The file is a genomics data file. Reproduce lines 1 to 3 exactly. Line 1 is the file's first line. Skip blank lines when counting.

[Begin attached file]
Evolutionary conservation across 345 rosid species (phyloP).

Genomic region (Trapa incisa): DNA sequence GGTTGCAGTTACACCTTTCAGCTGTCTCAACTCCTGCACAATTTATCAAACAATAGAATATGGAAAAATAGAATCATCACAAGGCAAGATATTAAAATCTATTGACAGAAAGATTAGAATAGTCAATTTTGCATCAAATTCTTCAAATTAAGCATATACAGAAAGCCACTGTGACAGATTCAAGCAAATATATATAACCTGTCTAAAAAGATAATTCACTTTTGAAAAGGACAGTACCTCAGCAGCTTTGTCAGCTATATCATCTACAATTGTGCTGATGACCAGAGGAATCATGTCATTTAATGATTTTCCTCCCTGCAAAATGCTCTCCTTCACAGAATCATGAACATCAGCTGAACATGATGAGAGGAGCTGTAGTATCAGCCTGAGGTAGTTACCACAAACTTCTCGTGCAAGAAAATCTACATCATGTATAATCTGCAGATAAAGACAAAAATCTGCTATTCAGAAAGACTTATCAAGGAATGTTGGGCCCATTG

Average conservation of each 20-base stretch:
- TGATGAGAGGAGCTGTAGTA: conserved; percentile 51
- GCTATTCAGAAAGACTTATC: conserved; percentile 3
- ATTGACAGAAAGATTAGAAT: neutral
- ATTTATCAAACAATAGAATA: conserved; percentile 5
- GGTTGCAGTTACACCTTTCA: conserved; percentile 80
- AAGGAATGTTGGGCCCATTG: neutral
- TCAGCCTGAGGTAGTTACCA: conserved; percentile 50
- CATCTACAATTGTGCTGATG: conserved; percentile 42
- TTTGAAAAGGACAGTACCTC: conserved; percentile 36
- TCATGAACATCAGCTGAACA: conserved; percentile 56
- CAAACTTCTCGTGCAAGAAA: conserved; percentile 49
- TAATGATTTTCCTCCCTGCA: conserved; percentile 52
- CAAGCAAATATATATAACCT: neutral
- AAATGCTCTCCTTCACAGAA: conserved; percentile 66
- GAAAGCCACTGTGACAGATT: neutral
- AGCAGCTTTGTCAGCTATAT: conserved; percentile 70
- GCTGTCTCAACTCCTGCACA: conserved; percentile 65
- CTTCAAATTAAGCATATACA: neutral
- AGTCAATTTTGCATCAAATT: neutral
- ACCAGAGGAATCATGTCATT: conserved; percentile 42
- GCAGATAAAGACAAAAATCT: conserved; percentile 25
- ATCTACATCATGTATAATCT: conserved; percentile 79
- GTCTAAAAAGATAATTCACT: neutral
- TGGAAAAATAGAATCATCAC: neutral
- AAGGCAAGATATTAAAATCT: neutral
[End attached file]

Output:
Evolutionary conservation across 345 rosid species (phyloP).

Genomic region (Trapa incisa): DNA sequence GGTTGCAGTTACACCTTTCAGCTGTCTCAACTCCTGCACAATTTATCAAACAATAGAATATGGAAAAATAGAATCATCACAAGGCAAGATATTAAAATCTATTGACAGAAAGATTAGAATAGTCAATTTTGCATCAAATTCTTCAAATTAAGCATATACAGAAAGCCACTGTGACAGATTCAAGCAAATATATATAACCTGTCTAAAAAGATAATTCACTTTTGAAAAGGACAGTACCTCAGCAGCTTTGTCAGCTATATCATCTACAATTGTGCTGATGACCAGAGGAATCATGTCATTTAATGATTTTCCTCCCTGCAAAATGCTCTCCTTCACAGAATCATGAACATCAGCTGAACATGATGAGAGGAGCTGTAGTATCAGCCTGAGGTAGTTACCACAAACTTCTCGTGCAAGAAAATCTACATCATGTATAATCTGCAGATAAAGACAAAAATCTGCTATTCAGAAAGACTTATCAAGGAATGTTGGGCCCATTG

Average conservation of each 20-base stretch: